1. The effectiveness of the Emotional Freedom Technique (EFT), a treatment for anxiety and fear, was assessed. One hundred nineteen university students were assigned and tested in an independent four-group design. The groups differed in the treatment each received: applied treatment of EFT (Group EFT); a placebo treatment (Group P); a modelling treatment (Group M); and a control (Group C). Participants’ self-reported baseline and post-treatment ratings of fear were measured. Group EFT showed a significant decrease in self-report measures at post-treatment. However, Group P and Group M showed a similar significant decrease. Group C did not show a significant decrease in post-treatment fear ratings. These results do not support the idea that the purported benefits of EFT are uniquely dependent on the “tapping of meridians.” Rather, these results suggest that the reported effectiveness of EFT is attributable to characteristics it shares with more traditional therapies. (Source)
  1. The study seeks to determine the efficacy of a single brief intervention—Emotional Freedom Techniques (EFT)—to support the ability to shift attention appropriately to achieve optimal levels of both test anxiety and test performance. The sample consisted of 150 undergraduates from three universities in the Inland Northwest USA with debilitating test anxiety who were randomly assigned to 3 different groups. Group 1 learned EFT, Group 2 learned Diaphragmatic Breathing (DB), and Group 3 served as a no-treatment control. Subsequent ANOVAs revealed significant improvements in both the diaphragmatic breathing and EFT groups on most measures, with gains maintained on follow-up. (Source)
  1. Using a time-series, within-subjects repeated measures design, 102 participants were tested with a short-form of the SCL-90-R (SA-45) 1 month before, at the beginning of the workshop, at the end of the workshop, 1 month after the workshop, and 6 months after the workshop. There was a statistically significant decrease (p < .0005) in all measures of psychological distress as measured by the SA-45 from pre-workshop to post-workshop which held up at the 6-month follow-up. (Source)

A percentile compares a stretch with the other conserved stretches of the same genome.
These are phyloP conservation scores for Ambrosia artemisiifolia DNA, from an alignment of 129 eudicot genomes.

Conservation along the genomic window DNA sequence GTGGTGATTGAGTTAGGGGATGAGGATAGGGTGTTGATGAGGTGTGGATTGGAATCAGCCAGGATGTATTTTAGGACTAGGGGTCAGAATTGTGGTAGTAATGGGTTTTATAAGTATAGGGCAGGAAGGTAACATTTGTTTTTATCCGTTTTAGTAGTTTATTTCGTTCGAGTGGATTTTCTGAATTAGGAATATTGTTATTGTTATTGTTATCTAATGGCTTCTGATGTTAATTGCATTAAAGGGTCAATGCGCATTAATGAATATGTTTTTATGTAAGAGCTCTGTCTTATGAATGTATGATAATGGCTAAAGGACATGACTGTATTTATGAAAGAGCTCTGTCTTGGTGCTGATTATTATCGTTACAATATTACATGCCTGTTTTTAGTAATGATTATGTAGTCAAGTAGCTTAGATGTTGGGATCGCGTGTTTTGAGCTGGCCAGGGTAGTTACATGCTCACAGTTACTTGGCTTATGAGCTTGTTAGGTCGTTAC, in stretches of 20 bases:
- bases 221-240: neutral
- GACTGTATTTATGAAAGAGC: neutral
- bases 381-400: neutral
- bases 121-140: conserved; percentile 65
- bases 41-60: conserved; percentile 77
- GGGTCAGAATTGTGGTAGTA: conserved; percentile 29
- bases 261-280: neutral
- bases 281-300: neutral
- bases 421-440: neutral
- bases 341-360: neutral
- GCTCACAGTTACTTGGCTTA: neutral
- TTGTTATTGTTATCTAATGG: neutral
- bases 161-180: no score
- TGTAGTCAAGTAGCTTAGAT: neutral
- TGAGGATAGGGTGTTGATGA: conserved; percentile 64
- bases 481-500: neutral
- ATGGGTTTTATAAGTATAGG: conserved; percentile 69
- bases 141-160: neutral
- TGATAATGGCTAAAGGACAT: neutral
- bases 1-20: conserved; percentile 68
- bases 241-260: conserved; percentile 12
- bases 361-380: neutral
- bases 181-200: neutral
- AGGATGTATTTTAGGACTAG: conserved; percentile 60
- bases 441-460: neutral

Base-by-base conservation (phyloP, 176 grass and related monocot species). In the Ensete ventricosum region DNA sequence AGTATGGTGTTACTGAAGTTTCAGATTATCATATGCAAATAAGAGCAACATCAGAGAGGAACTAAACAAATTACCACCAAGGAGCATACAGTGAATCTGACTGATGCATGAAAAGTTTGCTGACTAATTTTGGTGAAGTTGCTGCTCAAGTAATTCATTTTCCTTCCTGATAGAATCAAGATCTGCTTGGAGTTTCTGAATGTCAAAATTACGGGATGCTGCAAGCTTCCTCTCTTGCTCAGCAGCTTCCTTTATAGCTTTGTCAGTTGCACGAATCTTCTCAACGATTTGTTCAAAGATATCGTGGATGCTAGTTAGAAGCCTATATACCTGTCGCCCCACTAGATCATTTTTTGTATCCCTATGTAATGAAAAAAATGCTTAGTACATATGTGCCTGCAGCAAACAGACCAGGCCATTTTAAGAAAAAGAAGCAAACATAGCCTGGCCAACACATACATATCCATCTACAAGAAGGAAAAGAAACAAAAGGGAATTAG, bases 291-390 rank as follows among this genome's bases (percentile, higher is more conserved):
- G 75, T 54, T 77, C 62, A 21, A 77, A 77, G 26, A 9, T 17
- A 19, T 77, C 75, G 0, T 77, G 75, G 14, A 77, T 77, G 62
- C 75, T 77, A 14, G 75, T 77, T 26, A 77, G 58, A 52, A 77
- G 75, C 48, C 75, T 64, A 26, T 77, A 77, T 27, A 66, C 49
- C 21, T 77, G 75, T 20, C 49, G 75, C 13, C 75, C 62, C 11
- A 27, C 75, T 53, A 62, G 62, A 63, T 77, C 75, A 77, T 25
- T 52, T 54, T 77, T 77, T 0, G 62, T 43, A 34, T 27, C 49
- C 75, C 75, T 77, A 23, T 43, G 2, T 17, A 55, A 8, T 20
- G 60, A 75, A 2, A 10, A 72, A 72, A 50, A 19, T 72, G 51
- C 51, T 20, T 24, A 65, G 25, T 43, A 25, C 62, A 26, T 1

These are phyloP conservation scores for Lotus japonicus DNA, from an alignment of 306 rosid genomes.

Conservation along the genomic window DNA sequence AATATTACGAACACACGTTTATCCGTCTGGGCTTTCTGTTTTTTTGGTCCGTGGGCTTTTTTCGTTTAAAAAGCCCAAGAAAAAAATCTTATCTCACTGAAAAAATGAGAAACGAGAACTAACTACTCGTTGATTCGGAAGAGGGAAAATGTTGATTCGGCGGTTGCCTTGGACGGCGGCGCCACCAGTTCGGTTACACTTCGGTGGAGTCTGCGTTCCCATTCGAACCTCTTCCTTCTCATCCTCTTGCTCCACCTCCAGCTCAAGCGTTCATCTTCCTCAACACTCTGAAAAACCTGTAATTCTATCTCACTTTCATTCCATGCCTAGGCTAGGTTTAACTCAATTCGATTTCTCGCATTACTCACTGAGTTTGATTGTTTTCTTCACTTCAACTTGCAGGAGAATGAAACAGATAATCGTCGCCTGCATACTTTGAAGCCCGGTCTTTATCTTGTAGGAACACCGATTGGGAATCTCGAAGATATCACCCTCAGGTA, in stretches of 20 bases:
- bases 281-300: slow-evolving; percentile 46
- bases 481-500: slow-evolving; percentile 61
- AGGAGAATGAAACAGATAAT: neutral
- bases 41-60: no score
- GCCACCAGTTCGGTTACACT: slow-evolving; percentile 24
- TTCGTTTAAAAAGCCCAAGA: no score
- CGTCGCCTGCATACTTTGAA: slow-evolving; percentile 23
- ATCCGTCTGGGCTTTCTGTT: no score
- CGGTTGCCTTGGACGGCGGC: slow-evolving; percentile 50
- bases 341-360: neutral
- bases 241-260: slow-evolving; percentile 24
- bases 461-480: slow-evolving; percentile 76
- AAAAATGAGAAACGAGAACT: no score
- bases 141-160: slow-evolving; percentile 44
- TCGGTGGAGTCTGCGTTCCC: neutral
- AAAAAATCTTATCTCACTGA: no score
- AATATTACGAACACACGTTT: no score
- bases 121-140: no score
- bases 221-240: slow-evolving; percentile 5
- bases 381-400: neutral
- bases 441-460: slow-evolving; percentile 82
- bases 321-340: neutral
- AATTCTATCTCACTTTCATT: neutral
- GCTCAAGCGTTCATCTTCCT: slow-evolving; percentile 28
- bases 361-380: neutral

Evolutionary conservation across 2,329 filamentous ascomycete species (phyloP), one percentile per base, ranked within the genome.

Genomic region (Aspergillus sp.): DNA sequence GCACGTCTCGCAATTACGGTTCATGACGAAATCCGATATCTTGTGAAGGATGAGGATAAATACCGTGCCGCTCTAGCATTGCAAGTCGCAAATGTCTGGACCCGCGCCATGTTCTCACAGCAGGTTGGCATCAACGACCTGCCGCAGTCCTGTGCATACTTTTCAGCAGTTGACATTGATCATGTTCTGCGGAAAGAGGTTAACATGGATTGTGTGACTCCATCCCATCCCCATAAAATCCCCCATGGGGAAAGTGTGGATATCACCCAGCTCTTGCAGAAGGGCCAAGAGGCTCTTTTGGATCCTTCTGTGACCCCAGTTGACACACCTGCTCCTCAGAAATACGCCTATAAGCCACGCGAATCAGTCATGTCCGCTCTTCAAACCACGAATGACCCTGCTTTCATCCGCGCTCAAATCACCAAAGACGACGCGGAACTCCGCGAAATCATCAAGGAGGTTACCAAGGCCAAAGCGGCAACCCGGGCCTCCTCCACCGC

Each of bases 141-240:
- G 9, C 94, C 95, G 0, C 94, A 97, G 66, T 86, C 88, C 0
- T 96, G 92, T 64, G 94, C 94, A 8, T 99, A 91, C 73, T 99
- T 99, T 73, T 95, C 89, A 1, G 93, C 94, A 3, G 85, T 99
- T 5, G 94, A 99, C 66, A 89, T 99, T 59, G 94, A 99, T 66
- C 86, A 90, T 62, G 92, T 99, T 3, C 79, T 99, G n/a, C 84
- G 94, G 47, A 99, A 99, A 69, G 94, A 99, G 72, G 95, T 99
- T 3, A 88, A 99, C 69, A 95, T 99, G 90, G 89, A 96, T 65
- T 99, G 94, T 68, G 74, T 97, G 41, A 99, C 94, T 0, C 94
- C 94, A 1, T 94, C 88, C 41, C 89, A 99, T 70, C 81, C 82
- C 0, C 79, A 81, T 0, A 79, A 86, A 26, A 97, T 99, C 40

1. The symptoms of anxiety as measured by the DASS21 generally continued to reduce after treatment with Clinical EFT had concluded. The Stress scale of the DASS 21 indicated a mild improvement at a clinical level in some cases. (Source)

chapter 2:

Depression

Here are the statistics on EFT related to depression.

This section sheds light on case studies done on people of various stages in life struggling with depression.

162 Emotional Freedom Technique Statistics for 2024 emotional freedom technique statistics
  1. The total intervention group (i.e., both the CBT and the EFT groups) consisted of 10 participants, composed of 8 women and 2 men. The community group consisted of 57 participants, including 45 women and 12 men. Baseline data also revealed that the majority of members of the 2 intervention groups reported significant emotional difficulties, with 80% indicating a clinically significant depression and 60% indicating a clinically significant anxiety. The average attendance rate at sessions was 6.64 sessions for the total sample. (Source)
  1. Demographic analyses indicated no significant differences between groups in relation to gender, age, marital status, or educational level. (Source)
VariableCBT Group (n = 4)
Mean = SD
EFT Group (n = 6)
Mean = SD
Control Group (n=57)
Mean = SD
DASS-21 (Baseline)7.75 = 4.996.67 = 4.131.93 = 3.16
BDI-2 (Baseline)30.00 + 9.2030.67 = 11.002.46 = 3.31
DASS-21 (Post)3.75 = 2.366.17 = 3.87
BDI-2 (Post)9.50 = 8.7021.83 = 14.86
DASS-21 (3-mo follow-up)2.75 = 2.753.83 = 3.54
BDI-2 (3-mo follow-up)11.00 = 12.0820.00 = 10.88
DASS-21 (6-mo follow-up)3.25 = 4.035.17 = 4.79
BDI-2 (6-mo follow-up)16.00 + 12.1922.50 + 12.14
  1. With the use of Wilks’ Lambda criterion, a significant multivariate main effect, was found for the two intervention groups of Cognitive Behavioural Therapy and Emotional Freedom Techniques together: (1) group, F4,126 = 28.10, P ≤ .001, partial η2 = 0.47, power = 1.00; and (2) time, F6,59 = 242.49, P ≤ .001, partial η2 = 0.96, power = 1.00. A significant interaction between group and time was also found: F12,118 = 50.78, P ≤ .001, partial η2 = 0.84, power = 1.00. (Source)
  1. In the pre-test no substantial difference was found between the two arms (EFT and those usually treated) before the intervention in terms of the mean depression level score. (Source)
  1. After the administration of Emotional freedom technique, it was determined that th